Ukraine: Financial Restructuring

The dramatic economic situation in Ukraine has put many firms into financial trouble. During times of such hardship, bankruptcy and insolvency law faces a special test. The well-known goals of insolvency law are to help viable businesses survive and facilitate the removal from the market of those that are not viable. Unfortunately, the assessment provided in the 2016 Doing Business report is that the goal of saving a viable business is unlikely to be achieved in Ukraine. Although the On Restoring the Solvency of a Debtor or Recognising it Bankrupt Act of Ukraine (Ukrainian generally applicable Bankruptcy Act) was restated with effect from 2013, Ukraine is still ranked 141 out of 189 economies in the Resolving Insolvency indicator of the report. It seems further reform is necessary to rise to the challenges of this difficult time.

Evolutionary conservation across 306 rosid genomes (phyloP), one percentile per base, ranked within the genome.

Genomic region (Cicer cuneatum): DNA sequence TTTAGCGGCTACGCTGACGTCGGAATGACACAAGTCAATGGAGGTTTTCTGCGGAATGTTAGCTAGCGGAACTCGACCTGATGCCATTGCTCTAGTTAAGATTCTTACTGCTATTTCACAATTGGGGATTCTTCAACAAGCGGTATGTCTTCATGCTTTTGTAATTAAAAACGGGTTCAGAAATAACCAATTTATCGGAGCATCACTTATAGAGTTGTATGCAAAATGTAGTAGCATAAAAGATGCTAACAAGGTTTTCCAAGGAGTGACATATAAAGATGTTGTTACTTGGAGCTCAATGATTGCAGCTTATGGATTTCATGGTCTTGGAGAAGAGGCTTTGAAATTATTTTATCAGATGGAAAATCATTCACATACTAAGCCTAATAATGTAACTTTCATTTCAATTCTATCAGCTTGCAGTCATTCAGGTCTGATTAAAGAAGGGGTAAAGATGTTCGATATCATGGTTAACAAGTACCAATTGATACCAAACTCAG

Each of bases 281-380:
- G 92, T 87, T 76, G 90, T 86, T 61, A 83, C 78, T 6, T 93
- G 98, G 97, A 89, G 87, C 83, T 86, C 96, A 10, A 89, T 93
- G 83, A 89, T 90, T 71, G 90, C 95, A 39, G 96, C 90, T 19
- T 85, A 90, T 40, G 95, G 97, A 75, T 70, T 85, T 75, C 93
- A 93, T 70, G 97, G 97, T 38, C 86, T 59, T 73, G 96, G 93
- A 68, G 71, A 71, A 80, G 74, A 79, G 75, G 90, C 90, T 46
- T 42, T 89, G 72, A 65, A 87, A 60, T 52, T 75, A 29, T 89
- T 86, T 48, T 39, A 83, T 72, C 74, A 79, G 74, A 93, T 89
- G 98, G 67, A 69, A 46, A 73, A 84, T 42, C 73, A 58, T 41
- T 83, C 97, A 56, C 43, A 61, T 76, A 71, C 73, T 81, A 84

The Ukrainian Government appears to share this view. In late November 2015, they submitted to the Verkhovna Rada (Ukrainian Parliament) a Draft Act On Financial Restructuring, which purports to amend, among other things, the Bankruptcy Act. The Financial Restructuring Act (sometimes also referred to as the Draft Act below in this article) is sponsored by the World Bank and the European Bank for Reconstruction and Development, and was developed with the participation of the Ukrainian law firm Sayenko Kharenko.